Richard Malik has been involved with the PGF/CVE for nearly 30 years, having been invited by the Director at the time, Dr Doug Bryden, to help provide continuing veterinary education. Richard travelled widely for the PGF particularly running TimeOut seminars in regional Australia and has lectured at conferences on numerous occasions. Richard currently works as a consultant for the Centre for Veterinary Education, various private clinics in the eastern suburbs of Sydney and also for the RSPCA. He is also involved in a large number of collaborative research projects in both pure and applied research. He is passionate about all aspects of feline medicine, with a reputation as one of the world’s most respected and well known feline veterinarians. He loves his farm, stocked with many pets including horses, sheep, goats, alpacas and two special moggies, an 11-year old girl called Miss Binks and a young B&W cat called Obie. Richard is also an Adjunct Professor of Small Animal Medicine at Charles Sturt University and continues to speak regularly internationally and at CVE events.

After graduating from the University of Sydney in 1981 he trained in anaesthesia and intensive care at Sydney University Veterinary Teaching Hospital, followed by a PhD in the Department of Pharmacology at the John Curtin School of Medical Research (ANU). Richard then moved to the Neurobiology Research Centre at the University of Sydney studying the development of neuromuscular connections. In 1987 he returned to the Department of Veterinary Clinical Sciences as its first Resident in Small Animal Medicine. He remained in the vet school for 16 years in varying capacities and was the Valentine Charlton Senior Lecturer in Feline Medicine from 1995 to 2002.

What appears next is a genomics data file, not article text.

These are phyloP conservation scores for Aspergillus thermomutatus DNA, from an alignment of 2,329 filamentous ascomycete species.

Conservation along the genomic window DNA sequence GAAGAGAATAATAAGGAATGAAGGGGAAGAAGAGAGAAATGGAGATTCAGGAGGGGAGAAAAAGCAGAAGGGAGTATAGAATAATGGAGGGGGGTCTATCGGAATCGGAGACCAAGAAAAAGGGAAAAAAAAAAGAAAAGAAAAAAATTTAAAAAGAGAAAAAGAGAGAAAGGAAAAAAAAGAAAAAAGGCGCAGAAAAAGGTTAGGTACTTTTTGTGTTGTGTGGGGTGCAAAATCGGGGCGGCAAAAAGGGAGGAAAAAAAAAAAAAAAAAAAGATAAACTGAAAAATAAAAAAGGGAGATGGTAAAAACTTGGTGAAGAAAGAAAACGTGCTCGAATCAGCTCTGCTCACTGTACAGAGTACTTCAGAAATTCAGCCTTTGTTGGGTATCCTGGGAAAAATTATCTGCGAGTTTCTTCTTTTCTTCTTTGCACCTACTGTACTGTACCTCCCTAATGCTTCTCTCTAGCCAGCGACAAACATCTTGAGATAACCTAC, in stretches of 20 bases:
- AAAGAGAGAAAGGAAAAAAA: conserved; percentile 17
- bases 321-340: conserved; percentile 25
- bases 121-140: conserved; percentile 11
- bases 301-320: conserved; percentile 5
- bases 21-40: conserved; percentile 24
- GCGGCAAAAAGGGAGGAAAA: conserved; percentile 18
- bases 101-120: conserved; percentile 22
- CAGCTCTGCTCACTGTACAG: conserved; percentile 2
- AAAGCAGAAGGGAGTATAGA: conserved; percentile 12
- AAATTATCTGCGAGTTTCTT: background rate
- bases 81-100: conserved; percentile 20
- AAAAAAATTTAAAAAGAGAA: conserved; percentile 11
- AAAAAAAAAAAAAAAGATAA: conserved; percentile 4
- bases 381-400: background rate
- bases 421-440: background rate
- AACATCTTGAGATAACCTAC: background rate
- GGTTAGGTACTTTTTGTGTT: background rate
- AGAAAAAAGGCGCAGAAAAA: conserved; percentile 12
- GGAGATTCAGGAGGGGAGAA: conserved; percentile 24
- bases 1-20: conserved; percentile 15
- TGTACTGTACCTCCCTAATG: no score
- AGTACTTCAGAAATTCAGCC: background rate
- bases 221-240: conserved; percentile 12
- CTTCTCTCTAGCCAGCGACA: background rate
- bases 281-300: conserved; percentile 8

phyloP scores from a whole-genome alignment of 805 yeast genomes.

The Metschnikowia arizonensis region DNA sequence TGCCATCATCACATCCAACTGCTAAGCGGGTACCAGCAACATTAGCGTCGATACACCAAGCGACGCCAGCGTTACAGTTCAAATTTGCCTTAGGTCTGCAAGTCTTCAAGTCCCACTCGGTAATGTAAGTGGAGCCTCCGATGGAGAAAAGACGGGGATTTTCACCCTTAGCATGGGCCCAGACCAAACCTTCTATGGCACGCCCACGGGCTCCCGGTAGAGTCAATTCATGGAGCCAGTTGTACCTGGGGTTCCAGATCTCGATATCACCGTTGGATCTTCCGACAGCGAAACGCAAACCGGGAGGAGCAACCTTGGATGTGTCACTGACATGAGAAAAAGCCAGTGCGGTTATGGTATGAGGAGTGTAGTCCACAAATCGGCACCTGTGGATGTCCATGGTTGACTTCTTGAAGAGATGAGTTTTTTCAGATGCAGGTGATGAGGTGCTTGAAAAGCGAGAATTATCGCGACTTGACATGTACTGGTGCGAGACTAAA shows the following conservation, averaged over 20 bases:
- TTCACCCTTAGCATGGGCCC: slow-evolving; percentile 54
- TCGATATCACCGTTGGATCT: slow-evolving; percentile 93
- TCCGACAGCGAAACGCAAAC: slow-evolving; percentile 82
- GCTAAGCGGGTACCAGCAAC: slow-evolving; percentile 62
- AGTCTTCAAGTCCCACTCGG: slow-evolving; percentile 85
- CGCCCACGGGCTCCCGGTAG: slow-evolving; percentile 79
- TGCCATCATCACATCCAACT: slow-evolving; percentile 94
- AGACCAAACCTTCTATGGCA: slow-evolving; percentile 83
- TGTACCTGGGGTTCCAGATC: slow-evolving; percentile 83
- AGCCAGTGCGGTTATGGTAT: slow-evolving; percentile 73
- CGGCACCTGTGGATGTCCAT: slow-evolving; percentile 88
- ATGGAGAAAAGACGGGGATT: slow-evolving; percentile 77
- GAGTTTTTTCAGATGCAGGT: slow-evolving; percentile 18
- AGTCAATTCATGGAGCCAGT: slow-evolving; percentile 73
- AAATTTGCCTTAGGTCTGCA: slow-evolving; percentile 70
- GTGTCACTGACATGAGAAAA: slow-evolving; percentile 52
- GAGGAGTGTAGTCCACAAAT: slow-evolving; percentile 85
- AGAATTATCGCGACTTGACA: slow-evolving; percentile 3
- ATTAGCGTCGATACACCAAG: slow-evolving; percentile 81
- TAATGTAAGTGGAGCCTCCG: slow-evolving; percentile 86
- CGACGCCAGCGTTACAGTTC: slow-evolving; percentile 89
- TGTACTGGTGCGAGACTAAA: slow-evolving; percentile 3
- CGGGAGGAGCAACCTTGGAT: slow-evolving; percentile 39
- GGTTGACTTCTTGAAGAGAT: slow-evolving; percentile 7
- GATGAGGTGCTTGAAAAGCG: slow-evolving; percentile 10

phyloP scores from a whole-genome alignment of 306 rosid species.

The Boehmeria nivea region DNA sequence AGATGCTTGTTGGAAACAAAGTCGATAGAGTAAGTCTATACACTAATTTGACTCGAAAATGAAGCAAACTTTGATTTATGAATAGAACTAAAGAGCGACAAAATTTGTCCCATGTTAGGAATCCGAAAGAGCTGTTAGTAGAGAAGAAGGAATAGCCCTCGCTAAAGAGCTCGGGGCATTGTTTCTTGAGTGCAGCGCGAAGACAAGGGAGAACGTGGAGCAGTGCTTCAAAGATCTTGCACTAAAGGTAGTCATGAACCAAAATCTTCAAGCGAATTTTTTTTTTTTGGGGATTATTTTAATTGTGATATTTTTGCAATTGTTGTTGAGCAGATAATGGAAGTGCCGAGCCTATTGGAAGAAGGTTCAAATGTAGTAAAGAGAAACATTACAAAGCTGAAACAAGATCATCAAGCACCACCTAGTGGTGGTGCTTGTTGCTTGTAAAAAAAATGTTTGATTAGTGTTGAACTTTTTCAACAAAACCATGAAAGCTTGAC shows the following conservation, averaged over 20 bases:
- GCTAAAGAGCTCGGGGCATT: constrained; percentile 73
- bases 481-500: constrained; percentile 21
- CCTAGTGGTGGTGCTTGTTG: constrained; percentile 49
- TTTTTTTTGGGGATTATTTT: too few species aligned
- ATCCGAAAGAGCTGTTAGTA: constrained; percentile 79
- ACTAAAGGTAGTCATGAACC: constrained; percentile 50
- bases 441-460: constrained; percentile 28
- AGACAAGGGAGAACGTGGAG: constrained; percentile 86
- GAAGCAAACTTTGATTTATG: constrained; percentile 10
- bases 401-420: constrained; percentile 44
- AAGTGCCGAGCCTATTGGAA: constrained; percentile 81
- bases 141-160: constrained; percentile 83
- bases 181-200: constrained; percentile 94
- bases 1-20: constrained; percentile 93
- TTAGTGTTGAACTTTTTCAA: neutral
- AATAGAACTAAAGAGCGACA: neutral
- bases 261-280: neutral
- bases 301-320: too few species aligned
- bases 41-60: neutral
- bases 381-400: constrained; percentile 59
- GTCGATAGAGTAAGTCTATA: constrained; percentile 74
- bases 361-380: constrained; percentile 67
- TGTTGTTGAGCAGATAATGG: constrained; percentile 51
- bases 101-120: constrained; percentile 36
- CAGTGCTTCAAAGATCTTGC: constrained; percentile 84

https://www.cve.edu.au/speakers/richard-malik

Dr Richard Malik DVSc DipVetAn MVetClinStud PhD FACVSc FASM

Richard Malik graduated from the University of Sydney in 1981 and spent his first year training in anaesthesia and intensive care at Sydney University Veterinary Teaching Hospital. This was followed by a PhD in the Department of Pharmacology at the John Curtin School of Medical Research (ANU). Dr Malik then moved to the Neurobiology Research Centre at the University of Sydney studying the development of neuromuscular connections. In 1987 he returned to the Department of Veterinary Clinical Sciences as its first Resident in Small Animal Medicine. He remained in the vet school for 16 years in varying capacities and was the Valentine Charlton Senior Lecturer in Feline Medicine from 1995 to 2002. Richard works as a consultant for the Centre for Veterinary Education, various private clinics in the eastern suburbs of Sydney and also for the RSPCA. He is also involved in a large number of collaborative research projects in both pure and applied research. He is passionate about all aspects of feline medicine, and has a special focus on treating common diseases using new therapeutic regimens. He also has a farm, with many pets including horses, sheep, goats and alpacas. Richard is an Adjunct Professor of Small Animal Medicine at Charles Sturt University.